W. John Murray
The Astor Lectures
Divine Science Publishing Assoc.
New York, 1917, 8th ed.
— 2 Cor. 5:7.
At one time in the world’s history it was the common sense of the inhabitants of the old world that there was no western hemisphere. From the standpoint of common sense of that day Columbus was considered a fool, and his search for a western world a sort of “wild goose chase.” But the uncommon sense of himself and his friends triumphed over the common sense of the majority, so that today a man who would doubt the existence of a continent on this side of the Atlantic would be considered devoid of common sense, yet he would be merely sharing that sense of things which was common in Europe a few hundred years ago.
 One of the stock arguments against the sphericity of the world was that such a thing was contrary to common sense. Common sense could understand how it was possible for men to live and move on an earth, the surface of which was flat, but that a man could walk on the lower side of a revolving sphere with his head down, like a fly on a ceiling, was inconceivable. Knowing nothing of the law of gravitation and less about the supporting power of imponderable ether, it was the common sense of the world that this planet was held in vacant space either by means reaching down from heaven, or on pillars extending up from the earth.
When the common sense of the world argued against the revolution of the earth on its own axis, it did so because it said “common sense teaches us that if the earth moved we should feel its movements.” But uncommon sense, which is only another name for science, assures us that the reason we do not feel the earth moving under us is because the movement is so smooth as to be imperceptible. Nothing seems so still as the earth, yet nothing moves so persistently. The earth is really moving faster than the fastest train.
We have only two ways of judging whether we are moving or not. One is by feeling the movement under us, and the other by noticing that things outside seem to be moving past us. Have you ever sat in a train in a station and imagined your train moving until you looked out  of the other window to discover that your train was still standing by the platform? It was the moving of another train that made you think your train was moving. If a train-load of people were laboring under this delusion and a conductor should say, “The train is not moving at all; its apparent movement is an optical illusion,” every person might look at every other person to see if he had heard aright. The common sense of the passengers might array itself against the uncommon sense of the conductor; but if one passenger should look at the platform, instead of at the moving train on the other side, and then call the attention of the other passengers, the uncommon sense of the conductor would presently become the common sense of everybody on the train.
It was the common sense of the world at one time that wood floats, while iron does not. For this reason the world’s greatest battleships were composed of wooden vessels. One day the uncommon sense of an inventor conceived the idea from a floating iron cooking vessel of the possibility of a floating iron battleship, and now the common sense of the world would ridicule the idea of a return to the old order. When Jules Verne wrote Twenty Thousand Leagues Under the Sea, common sense read it and pronounced it fantastic and interesting for imaginative boys, but utterly impossible. The uncommon sense of Jules Verne saw submarine travel and warfare as a remote possibility, and the common  sense of today, after all the horrors of war, is convinced that it was not so remote a possibility after all.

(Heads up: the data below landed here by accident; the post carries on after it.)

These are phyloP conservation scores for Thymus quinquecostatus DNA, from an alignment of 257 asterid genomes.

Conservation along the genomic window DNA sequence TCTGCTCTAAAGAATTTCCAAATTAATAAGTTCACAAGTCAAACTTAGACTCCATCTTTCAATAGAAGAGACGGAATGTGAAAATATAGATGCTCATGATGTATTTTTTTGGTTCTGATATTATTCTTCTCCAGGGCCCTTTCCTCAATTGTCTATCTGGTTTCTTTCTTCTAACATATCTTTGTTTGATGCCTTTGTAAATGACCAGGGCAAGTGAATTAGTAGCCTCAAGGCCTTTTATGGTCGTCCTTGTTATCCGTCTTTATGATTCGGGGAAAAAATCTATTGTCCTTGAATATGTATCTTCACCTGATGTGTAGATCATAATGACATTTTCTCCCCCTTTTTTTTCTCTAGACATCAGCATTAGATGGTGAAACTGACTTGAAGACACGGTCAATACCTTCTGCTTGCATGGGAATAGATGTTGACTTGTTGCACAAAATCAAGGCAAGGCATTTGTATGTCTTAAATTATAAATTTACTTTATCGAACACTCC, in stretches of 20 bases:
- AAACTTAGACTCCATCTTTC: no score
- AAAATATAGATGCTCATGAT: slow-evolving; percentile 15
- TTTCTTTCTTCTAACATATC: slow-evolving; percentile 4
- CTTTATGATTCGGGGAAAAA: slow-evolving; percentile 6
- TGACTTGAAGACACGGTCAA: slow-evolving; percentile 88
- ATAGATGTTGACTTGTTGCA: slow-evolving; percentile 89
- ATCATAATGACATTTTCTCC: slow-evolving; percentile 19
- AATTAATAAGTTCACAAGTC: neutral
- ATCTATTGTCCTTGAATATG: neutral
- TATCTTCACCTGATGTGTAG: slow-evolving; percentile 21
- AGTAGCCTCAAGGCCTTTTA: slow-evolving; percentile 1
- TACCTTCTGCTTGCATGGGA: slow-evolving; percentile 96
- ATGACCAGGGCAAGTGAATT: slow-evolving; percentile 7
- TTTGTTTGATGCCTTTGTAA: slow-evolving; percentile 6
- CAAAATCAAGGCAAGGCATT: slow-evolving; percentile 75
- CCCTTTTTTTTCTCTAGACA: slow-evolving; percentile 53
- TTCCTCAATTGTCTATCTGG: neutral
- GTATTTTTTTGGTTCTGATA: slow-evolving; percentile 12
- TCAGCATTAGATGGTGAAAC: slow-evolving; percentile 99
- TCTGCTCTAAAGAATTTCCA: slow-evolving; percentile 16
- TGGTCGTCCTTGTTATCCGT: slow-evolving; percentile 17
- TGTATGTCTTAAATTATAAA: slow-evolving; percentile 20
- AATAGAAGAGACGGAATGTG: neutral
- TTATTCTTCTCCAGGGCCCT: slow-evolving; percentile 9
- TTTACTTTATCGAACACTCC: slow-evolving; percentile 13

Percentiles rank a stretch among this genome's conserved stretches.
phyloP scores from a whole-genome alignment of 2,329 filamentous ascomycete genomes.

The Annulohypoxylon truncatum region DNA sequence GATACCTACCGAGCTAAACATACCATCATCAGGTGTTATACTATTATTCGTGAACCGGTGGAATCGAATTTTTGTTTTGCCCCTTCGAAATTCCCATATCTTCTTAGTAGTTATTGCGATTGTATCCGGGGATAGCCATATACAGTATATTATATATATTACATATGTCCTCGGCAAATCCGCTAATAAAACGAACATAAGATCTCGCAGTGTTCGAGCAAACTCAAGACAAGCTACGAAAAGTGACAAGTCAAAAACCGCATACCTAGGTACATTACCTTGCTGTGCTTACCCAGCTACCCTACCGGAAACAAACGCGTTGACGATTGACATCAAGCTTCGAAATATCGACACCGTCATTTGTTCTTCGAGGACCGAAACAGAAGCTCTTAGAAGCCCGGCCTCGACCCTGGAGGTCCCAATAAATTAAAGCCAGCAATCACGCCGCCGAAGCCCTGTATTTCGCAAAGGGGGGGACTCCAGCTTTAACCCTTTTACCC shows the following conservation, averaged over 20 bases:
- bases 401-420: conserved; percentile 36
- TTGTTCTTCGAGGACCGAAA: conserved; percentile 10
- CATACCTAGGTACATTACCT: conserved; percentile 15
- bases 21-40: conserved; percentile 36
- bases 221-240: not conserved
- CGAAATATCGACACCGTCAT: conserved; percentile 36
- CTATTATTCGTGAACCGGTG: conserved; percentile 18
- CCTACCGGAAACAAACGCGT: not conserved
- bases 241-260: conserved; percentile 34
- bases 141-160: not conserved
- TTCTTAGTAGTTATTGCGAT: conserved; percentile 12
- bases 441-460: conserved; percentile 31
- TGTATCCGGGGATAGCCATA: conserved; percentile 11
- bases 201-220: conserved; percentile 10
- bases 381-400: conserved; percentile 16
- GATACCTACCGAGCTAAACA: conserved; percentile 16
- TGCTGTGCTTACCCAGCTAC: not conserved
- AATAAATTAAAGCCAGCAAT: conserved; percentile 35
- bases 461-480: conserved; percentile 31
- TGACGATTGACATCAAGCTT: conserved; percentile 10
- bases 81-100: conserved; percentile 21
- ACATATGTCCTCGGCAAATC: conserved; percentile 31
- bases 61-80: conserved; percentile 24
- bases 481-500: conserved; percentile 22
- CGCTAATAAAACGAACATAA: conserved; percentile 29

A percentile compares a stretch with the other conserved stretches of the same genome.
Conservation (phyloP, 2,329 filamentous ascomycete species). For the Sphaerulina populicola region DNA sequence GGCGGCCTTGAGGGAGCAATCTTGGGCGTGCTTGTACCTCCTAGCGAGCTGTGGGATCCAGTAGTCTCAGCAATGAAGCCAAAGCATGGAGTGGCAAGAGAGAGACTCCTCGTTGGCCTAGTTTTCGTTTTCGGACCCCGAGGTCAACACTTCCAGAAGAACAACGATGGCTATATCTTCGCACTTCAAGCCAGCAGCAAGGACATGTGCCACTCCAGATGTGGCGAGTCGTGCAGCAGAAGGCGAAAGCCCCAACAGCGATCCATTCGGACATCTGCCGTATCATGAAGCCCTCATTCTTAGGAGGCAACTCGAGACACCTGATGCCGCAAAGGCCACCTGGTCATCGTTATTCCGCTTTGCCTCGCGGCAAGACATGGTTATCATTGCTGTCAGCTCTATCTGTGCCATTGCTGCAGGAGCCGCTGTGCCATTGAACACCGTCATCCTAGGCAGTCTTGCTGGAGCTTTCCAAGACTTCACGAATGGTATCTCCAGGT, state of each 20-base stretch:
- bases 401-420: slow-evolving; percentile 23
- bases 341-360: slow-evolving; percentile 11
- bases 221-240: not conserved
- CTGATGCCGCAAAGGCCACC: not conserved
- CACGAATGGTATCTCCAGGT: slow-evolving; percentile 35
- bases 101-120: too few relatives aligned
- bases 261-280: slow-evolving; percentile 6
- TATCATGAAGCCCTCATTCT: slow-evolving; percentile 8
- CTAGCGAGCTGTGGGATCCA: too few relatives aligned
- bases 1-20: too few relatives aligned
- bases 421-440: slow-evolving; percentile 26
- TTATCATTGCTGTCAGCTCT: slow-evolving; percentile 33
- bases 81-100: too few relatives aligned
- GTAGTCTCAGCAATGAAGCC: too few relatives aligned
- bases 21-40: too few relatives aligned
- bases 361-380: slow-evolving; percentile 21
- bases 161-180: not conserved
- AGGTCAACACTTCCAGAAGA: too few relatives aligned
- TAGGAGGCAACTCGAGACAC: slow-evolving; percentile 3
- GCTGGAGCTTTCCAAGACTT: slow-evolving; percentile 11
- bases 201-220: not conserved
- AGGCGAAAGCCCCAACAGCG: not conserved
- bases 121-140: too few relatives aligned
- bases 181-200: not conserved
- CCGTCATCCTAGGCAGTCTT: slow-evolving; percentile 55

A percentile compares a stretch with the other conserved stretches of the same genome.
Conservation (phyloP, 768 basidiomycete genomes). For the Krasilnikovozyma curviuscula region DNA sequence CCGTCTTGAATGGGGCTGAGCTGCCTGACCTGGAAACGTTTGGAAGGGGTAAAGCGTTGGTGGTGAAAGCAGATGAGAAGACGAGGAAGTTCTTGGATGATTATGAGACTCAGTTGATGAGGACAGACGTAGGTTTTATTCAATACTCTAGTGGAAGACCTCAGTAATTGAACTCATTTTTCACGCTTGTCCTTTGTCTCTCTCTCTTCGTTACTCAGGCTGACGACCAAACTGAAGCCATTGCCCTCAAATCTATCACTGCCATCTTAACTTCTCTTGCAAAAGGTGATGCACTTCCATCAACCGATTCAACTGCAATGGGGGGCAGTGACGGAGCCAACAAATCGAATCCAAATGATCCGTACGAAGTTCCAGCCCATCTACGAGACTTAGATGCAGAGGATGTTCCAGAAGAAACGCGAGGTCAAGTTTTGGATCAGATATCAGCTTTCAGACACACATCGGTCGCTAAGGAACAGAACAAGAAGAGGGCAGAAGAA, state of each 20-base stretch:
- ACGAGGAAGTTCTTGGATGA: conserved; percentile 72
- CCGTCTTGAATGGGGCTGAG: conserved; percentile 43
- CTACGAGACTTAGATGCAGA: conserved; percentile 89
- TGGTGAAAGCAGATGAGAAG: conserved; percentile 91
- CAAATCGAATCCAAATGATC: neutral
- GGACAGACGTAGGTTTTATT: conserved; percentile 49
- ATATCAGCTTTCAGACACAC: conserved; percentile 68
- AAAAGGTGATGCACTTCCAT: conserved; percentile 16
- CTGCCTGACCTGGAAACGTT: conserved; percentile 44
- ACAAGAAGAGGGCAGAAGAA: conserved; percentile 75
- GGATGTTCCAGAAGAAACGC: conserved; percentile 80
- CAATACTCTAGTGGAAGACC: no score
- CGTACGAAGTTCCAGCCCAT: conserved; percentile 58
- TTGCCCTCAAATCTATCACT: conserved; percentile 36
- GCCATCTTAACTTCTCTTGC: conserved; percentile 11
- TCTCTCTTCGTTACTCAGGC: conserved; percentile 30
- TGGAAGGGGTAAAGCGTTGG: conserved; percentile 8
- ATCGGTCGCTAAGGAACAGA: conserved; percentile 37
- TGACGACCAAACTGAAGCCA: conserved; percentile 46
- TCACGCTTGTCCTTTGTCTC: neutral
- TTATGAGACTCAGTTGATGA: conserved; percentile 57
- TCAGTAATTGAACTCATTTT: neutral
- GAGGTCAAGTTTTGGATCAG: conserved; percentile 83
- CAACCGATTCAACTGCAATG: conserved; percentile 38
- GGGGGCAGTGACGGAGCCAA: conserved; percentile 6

When Mr. Morse, the inventor of the telegraphic system, asked the Legislature of the State of New Jersey for permission to put up poles and string wires through that state for the purpose of telegraphing from New York to Philadelphia, the common sense of the legislators denied his request on the grounds that it was ridiculous to assert that a message could be conveyed over such a distance by merely tapping on a little instrument. Today it is the common sense of every man with a grain of intelligence that telegraphy is one of the sciences which Balzac was thinking of when he said, “There is a science which can abolish time and space.”
And what shall we say of wireless telegraphy and wireless telephony, and many other inventions which the common sense of our forefathers would have considered infringements on Divine rights? The common sense of today is the general acceptance of a theory which yesterday was considered an evidence of individual insanity. Paul says, “We walk by faith, not by sight.” Uncommon sense asserts that we walk by both.
Emerson says, “Walking is a stumbling forward,” and when we consider the movement of the earth we perceive how true this is. In our ordinary walking we resemble the man on the  stage who balances himself on a huge ball. If we walked merely by sight we should become afraid, since this huge ball upon which we stand is moving with lightning rapidity under our feet. It we could see ourselves when the earth has revolved upon its axis as a man would appear walking up the side of a wall in a horizontal position, as we actually do at certain times of the day, the sight would terrify us.
Common sense, as we understand the term, would suggest that no man could walk on a moving body such as this planet is described, but that uncommon sense, which takes all the facts of the case into consideration, explains the possibility according to certain laws. This explanation is embodied in school books so that a truth in the world of physical science which only a few accepted at first, now becomes the common sense of every rational thinking being. If in the past we have used the term common sense somewhat loosely, there is no reason why we should not now use it to designate that general state of mind which has become persuaded of a truth which in the past was held only by those of most progressive thought.